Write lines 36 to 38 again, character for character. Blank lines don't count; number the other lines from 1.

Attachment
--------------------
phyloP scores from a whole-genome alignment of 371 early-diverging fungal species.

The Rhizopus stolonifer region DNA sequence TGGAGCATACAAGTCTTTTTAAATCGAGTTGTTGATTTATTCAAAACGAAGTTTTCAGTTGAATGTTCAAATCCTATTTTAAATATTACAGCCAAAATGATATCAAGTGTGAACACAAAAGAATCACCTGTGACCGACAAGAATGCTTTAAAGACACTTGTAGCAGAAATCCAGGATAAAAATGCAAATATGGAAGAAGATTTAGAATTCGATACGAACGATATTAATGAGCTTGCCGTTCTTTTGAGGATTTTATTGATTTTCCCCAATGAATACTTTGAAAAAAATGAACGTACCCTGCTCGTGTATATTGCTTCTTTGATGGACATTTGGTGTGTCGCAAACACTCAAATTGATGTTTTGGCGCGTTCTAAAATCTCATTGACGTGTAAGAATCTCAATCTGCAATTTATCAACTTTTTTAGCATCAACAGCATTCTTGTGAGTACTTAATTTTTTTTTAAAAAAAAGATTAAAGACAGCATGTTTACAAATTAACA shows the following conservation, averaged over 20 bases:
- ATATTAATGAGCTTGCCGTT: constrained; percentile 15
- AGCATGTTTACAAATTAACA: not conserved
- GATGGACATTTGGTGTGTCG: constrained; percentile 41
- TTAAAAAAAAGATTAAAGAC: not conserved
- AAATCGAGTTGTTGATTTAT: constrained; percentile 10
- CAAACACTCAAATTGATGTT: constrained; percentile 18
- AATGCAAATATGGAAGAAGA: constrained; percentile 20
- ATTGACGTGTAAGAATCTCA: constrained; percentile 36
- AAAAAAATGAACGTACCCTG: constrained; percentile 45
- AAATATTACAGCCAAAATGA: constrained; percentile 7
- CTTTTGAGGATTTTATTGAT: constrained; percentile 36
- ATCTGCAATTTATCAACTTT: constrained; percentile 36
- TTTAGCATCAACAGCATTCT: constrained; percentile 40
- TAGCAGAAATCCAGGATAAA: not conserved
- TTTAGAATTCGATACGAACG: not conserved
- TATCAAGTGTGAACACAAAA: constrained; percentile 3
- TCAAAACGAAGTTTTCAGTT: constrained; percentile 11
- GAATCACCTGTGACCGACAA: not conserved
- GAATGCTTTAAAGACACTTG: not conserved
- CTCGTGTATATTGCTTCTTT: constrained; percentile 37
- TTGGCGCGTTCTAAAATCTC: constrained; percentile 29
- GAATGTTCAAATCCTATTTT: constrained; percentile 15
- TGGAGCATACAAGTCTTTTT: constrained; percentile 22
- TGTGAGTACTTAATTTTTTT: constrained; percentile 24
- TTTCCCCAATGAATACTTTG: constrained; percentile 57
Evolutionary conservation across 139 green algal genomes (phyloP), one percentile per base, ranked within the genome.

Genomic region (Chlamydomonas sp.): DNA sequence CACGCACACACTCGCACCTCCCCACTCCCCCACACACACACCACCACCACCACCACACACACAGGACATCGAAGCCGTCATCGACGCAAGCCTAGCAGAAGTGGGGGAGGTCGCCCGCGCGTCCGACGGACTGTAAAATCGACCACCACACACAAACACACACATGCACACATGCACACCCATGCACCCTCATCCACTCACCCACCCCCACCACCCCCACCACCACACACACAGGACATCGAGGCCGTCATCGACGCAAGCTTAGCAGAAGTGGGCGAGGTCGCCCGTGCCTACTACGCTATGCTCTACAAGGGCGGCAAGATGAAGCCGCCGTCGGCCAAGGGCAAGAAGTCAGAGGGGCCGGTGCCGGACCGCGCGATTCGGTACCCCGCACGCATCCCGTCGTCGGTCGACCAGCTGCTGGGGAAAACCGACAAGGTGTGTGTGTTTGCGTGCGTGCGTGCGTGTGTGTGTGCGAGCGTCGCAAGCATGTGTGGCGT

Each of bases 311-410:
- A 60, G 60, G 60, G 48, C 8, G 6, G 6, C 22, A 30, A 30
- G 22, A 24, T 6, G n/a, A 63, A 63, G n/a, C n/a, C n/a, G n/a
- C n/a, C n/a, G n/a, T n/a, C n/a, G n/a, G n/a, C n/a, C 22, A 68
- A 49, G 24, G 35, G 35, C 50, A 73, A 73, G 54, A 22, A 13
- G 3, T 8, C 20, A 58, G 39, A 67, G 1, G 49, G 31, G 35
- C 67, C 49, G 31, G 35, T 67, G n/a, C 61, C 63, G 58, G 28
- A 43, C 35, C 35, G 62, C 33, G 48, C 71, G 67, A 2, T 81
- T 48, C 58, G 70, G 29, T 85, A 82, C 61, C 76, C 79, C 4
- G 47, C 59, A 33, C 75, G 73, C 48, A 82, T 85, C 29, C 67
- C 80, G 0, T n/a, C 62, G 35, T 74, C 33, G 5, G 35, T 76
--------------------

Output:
- C 67, C 49, G 31, G 35, T 67, G n/a, C 61, C 63, G 58, G 28
- A 43, C 35, C 35, G 62, C 33, G 48, C 71, G 67, A 2, T 81
- T 48, C 58, G 70, G 29, T 85, A 82, C 61, C 76, C 79, C 4